The second thing to keep in mind when it comes to the simplicity of herbs is to start with the mildest herb first.
Remember, one herb can be used for many different things so when you start with a mild herb, not only will it act on the issue you’re using it for, but it will act on other things in the body as well. Another benefit to starting with a mild herb first is that most mild herbs can be used by everyone without fear of toxicity so you can take large doses of them for long periods of time.
3. It’s All About Dosing
Many people get excited about the possibility of using herbs. They jump in, find herbs to use for something they’re dealing with, and many times don’t get the results they’re looking for. There can be many reasons why herbs don’t work, but one of the more common reasons is improper dosage.
The third thing to keep in mind when it comes to the simplicity of herbs is to use large doses of mild herbs.
Most herbs are mild compared to modern day drugs, and they are nutritive in nature. Because of these things, most times herbs need to be used in larger doses for a longer amount of time in order to be effective. Notice I said “larger doses,” not “stronger doses.” There’s a difference. A larger dose of an herb can be broken up throughout the day. This consistency is much more effective than taking a stronger dose of an herb less frequently.
Another thing to keep in mind with this point is that herbs don’t work overnight like pharmaceuticals can. Herbs bring balance to the body allowing the body to heal itself and this takes time.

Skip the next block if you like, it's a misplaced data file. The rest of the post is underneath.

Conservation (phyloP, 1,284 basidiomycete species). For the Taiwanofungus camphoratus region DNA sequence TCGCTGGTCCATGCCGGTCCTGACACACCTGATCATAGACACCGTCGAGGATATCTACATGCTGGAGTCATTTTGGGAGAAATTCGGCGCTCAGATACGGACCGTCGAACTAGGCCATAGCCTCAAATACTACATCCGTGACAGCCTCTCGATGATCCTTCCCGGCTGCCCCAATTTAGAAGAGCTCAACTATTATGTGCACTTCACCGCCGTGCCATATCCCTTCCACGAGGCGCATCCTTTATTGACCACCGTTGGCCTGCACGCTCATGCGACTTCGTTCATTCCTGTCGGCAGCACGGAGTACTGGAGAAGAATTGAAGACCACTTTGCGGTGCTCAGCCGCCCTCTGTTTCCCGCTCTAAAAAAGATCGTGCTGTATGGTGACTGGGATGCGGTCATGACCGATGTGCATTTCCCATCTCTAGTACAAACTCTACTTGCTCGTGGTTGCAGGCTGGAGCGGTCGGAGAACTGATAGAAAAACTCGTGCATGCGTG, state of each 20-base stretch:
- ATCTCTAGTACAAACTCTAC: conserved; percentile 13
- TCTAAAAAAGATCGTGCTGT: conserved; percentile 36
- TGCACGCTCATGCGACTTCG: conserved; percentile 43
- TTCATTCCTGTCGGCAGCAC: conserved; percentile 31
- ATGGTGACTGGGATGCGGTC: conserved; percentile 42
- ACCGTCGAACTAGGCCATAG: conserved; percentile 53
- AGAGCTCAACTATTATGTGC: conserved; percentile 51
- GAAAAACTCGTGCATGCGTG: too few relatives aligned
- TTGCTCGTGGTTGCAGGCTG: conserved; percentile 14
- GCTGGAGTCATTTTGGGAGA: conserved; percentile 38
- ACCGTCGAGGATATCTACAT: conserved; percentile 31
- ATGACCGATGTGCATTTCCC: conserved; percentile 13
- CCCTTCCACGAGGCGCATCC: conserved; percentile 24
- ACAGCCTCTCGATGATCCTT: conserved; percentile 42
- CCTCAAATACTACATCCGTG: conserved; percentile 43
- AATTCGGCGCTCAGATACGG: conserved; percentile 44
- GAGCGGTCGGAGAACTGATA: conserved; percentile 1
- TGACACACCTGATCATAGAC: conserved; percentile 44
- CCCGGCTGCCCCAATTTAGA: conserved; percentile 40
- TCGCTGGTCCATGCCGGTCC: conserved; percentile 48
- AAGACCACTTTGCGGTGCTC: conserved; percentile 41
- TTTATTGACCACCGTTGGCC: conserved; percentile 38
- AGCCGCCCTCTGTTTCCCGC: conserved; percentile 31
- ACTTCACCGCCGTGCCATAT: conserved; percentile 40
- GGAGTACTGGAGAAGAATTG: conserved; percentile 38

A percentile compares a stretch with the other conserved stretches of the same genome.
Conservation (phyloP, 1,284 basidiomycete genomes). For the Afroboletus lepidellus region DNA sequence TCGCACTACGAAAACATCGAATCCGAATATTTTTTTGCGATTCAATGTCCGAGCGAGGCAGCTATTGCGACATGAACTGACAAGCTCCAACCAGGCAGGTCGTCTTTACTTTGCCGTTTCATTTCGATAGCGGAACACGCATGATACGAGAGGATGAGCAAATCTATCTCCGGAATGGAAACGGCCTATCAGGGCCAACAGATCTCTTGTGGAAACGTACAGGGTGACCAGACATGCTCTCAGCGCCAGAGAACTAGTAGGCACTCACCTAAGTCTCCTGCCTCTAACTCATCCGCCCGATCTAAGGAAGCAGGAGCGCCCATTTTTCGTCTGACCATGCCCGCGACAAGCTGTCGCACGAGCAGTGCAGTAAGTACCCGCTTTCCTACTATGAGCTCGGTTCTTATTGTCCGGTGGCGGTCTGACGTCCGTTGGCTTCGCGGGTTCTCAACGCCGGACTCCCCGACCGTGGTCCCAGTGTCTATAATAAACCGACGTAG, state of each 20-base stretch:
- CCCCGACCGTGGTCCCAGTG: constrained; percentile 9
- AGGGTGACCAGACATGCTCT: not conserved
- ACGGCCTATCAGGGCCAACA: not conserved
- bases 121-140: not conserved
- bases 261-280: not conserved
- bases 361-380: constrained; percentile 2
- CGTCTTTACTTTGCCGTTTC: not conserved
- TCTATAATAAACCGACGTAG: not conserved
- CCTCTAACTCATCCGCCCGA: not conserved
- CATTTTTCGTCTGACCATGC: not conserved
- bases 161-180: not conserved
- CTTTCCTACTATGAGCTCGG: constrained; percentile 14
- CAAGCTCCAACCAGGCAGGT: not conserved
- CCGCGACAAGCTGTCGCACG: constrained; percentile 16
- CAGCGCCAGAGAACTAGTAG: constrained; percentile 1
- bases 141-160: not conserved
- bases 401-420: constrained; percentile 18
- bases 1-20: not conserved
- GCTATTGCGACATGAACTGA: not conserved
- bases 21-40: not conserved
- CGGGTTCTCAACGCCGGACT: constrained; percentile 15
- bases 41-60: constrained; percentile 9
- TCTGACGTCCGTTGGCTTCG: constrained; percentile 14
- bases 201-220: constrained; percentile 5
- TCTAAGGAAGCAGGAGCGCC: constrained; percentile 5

The Simplicity Of Herbs
Like I said earlier, the above three points all build on each other in pyramid form. You start with a base of local herbs. From those you choose mild herbs. Once you have those, you take larger, more frequent doses of those mild herbs for an ongoing period of time. Not only can this be a very effective way to see results with herbs, but it can also simplify an herbalist’s approach to using herbs.
I should also say here that the simplicity of herbs isn’t a hard and fast rule when it comes to using herbs, and it in no way suggests using only one herb all the time. Many great herbalists have complex synergistic formulas that they’ve developed over time. Understanding the simplicity of herbs is knowing that you can start small and fill things out from there. Starting with one herb is great. If needed, add to it based on these principles of simpling to create an effective synergistic formula.
Above all, herbalism is an art. It’s not only about knowing what and when to use a particular herb; it’s about knowing when to NOT use an herb. It’s about finding the right herbs for each individual person. It’s not a one-size-fits-all approach. Herbalism can be learned by anyone. You don’t need a degree or a license. It’s a practice of the people. Start at the beginning… with simplicity and grow from there.
Meagan Visser is a registered nurse turned home-schooling, stay-at-home mom to 4 small boys. She live in the Southern Appalachian Mountains of East Tennessee, and is currently a family herbalist that is passionate about using herbs for health and healing. She teaches natural-minded mamas how to take charge of their children’s health naturally on her blog GrowingUpHerbal.com and in her Letters To Natural Mamas emails.
Tierra, Michael. (1998). The Way of Herbs. New York: Pocket Books.
Understanding The Simplicity Of Herbs